Naomi Nicholson (far left) Port Alberni Mayor Sharie Minions, Port Alberni City Councillor Debbie Haggard and ACRD Director Penny Cote during the Chims Guest House grand opening on Aug. 7. far and the theme of today is really show- experience when they stay at Chims, casing to you what’s possible, because I which is why they’re currently constructhad no idea that we would even be able ing an Indigenous Cultural Centre on the to do all of this and we did,” Naomi property. said at the grand opening. “Without the Experiences may include how to can Nuu-chah-nulth Economic Development ﬁsh, how to cut ﬁsh, drum making, beadCorporation I would not be here whatsoing and other workshops. ever. I took my ﬁrst loan from them at 19 “That’s one of the big things that people and they really like Ed and I right now. are looking for is that Indigenous experiThank you to them for loaning us money ence and Indigenous tourism,” Naomi and the fact that all of the board of direcsaid. “How some of this started was that tors realized that we need this.” I was, and still am, a FirstHost customer Naomi said it’s important to her and Ed service trainer and part of the program to be able to oﬀer guests an Indigenous they say you need to Indigenize your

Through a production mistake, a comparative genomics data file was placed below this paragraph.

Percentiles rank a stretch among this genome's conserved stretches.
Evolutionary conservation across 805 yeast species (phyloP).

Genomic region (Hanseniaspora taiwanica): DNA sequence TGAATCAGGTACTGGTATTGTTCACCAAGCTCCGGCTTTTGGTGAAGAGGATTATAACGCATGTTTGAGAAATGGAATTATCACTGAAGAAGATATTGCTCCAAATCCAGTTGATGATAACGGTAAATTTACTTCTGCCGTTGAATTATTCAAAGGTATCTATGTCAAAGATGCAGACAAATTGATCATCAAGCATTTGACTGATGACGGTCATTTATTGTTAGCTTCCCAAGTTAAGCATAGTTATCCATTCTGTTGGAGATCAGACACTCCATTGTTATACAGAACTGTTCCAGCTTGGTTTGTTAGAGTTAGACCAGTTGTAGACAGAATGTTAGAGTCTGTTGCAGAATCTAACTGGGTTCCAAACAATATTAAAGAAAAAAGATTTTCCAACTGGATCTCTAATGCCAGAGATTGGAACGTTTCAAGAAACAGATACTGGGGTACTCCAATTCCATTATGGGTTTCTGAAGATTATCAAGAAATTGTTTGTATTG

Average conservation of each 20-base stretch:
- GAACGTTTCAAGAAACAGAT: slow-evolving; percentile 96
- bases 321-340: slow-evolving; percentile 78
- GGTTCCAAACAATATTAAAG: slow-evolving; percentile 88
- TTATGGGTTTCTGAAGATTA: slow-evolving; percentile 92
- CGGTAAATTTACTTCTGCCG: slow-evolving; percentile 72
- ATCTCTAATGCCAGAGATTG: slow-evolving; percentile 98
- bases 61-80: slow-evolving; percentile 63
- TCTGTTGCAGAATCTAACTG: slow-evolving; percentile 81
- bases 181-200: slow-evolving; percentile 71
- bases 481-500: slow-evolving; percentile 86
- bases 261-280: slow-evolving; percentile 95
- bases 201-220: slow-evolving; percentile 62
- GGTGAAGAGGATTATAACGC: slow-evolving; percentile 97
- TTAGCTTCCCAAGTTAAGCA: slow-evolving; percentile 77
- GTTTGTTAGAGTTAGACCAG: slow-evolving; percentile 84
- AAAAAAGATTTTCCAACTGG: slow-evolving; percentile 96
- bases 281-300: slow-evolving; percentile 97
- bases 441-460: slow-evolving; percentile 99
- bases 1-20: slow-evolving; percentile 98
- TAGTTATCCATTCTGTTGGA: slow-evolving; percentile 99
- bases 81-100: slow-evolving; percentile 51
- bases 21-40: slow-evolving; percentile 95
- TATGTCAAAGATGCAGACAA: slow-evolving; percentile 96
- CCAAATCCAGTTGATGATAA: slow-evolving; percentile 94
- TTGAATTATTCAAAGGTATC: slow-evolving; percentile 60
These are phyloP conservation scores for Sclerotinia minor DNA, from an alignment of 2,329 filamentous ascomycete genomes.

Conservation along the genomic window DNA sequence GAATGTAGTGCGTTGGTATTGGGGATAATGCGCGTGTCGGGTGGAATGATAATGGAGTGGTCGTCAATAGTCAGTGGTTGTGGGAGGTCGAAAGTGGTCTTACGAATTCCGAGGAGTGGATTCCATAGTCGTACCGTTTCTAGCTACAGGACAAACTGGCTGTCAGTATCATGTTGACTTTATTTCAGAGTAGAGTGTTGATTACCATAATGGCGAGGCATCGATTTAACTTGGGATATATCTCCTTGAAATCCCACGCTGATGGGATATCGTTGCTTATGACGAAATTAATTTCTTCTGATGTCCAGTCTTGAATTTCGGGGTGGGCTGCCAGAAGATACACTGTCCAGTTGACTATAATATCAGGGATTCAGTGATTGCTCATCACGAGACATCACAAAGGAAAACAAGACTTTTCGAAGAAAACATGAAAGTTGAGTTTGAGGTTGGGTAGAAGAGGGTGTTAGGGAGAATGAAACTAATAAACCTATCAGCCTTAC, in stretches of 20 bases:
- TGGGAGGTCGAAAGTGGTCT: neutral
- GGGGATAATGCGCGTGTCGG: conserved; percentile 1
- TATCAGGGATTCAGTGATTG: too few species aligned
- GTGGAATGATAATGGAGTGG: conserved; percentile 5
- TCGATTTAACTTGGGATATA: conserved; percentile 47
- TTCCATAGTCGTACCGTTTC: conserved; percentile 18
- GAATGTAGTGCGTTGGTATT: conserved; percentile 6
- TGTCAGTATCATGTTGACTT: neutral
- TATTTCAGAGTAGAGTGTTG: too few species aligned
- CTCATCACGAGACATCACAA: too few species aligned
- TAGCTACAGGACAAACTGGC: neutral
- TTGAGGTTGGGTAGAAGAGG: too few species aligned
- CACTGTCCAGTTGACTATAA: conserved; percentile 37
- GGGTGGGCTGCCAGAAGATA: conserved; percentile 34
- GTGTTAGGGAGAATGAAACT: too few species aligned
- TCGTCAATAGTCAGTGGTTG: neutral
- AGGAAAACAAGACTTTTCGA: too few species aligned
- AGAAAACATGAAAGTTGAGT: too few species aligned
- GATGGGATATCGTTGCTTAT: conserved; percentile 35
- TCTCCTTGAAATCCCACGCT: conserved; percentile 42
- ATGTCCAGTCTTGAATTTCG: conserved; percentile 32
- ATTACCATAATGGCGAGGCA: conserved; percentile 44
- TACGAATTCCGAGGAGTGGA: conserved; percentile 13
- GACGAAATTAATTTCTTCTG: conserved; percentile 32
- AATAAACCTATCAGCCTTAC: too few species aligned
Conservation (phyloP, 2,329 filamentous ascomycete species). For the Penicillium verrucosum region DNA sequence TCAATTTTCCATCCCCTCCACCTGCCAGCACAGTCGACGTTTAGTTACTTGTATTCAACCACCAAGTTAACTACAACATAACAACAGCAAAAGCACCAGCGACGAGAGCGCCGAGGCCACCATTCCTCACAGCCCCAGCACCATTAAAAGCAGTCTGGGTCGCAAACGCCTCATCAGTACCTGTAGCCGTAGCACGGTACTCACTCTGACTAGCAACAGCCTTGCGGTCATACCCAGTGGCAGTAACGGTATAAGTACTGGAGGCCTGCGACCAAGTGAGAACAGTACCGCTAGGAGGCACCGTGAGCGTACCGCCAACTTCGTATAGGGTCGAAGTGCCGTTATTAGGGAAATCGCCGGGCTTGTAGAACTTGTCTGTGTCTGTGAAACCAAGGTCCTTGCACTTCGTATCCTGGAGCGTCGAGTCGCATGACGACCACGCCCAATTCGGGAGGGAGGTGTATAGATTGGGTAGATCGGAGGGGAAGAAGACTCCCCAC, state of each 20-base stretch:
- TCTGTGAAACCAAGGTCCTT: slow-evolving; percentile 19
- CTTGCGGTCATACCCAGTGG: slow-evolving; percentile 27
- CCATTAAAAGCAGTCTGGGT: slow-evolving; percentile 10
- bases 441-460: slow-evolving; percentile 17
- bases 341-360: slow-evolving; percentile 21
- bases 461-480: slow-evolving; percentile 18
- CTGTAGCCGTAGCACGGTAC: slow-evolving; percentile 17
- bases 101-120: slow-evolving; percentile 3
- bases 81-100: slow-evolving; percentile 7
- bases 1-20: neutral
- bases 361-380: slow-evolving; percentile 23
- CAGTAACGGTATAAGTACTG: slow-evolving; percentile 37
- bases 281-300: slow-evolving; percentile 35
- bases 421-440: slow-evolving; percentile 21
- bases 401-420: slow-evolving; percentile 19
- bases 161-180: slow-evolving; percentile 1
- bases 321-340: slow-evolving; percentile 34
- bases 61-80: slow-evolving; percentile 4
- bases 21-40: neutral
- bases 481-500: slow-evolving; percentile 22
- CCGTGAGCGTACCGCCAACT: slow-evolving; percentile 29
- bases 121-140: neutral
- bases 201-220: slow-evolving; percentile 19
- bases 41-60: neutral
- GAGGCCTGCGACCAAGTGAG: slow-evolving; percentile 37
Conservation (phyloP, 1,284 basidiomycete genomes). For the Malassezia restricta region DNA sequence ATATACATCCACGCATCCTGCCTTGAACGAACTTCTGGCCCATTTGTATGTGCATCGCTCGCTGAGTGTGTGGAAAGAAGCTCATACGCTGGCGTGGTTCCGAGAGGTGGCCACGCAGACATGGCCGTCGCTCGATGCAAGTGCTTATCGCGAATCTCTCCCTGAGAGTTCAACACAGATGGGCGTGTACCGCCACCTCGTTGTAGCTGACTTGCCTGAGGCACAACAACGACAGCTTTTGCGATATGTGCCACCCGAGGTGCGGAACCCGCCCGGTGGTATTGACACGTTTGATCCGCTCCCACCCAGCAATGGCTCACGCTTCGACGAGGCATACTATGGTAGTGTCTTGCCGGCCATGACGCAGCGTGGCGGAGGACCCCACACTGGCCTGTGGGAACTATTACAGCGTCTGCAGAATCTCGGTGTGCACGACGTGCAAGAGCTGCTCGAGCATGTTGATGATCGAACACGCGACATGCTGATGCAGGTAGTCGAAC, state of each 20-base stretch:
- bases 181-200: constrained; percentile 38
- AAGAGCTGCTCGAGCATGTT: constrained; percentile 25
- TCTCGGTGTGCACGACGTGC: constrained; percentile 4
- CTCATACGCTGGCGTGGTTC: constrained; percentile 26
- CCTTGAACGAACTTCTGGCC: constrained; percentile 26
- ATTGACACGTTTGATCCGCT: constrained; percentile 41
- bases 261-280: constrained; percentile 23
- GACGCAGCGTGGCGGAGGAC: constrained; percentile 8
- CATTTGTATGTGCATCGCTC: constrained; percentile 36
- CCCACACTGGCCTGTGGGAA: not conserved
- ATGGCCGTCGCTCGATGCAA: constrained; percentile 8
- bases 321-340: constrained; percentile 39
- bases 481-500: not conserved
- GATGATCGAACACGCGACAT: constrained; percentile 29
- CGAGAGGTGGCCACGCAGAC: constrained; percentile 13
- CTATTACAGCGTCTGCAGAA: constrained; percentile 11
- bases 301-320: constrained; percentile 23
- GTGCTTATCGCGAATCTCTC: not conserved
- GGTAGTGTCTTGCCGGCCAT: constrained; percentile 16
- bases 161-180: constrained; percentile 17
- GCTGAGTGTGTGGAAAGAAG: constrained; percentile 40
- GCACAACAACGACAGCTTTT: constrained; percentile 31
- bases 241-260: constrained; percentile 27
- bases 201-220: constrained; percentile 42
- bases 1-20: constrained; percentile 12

space..” During the grand opening, Naomi and Ed oﬀered hosted an Indigenous fashion show by the Good family who showcased clothing from Ay-Lelum - The Good House of Design. “This is how I change the world…having people dressed up, promoting their clothes,” Naomi said “Everyone has their calling and I think our calling is hosting. We’re not ﬁshermen, we’re not artists but we’re hosts.” Naomi said it’s important for herself and Ed as Indigenous people to showcase what’s possible to local and First Nation’s governments. “The ACRD (Alberni-Clayoquot Regional District) and Huu-ay-aht have just asked if we can consult and they want to bring the ACRD planner out here so he can see what’s possible. That was one of my goals,” Naomi said. Mariah Charleson, vice-president of the Nuu-chah-nulth Tribal Council (NTC), said Indigenous tourism brings Nuuchah-nulth perspective, worldview and how Indigenous people do things and accept people into their traditional territories. She said having an Indigenous experience ﬁrst-hand is so much more beneﬁcial than reading about it in a book or online. “We would love to see it happening more within our communities, we live in one of the most beautiful places in the world, the west coast of Vancouver Island,” Charleson said. “To see an Indigenous focus on who we are as Nuu-chahnulth people, I think that’s where the true value is because you won’t ﬁnd that anywhere else in the world.”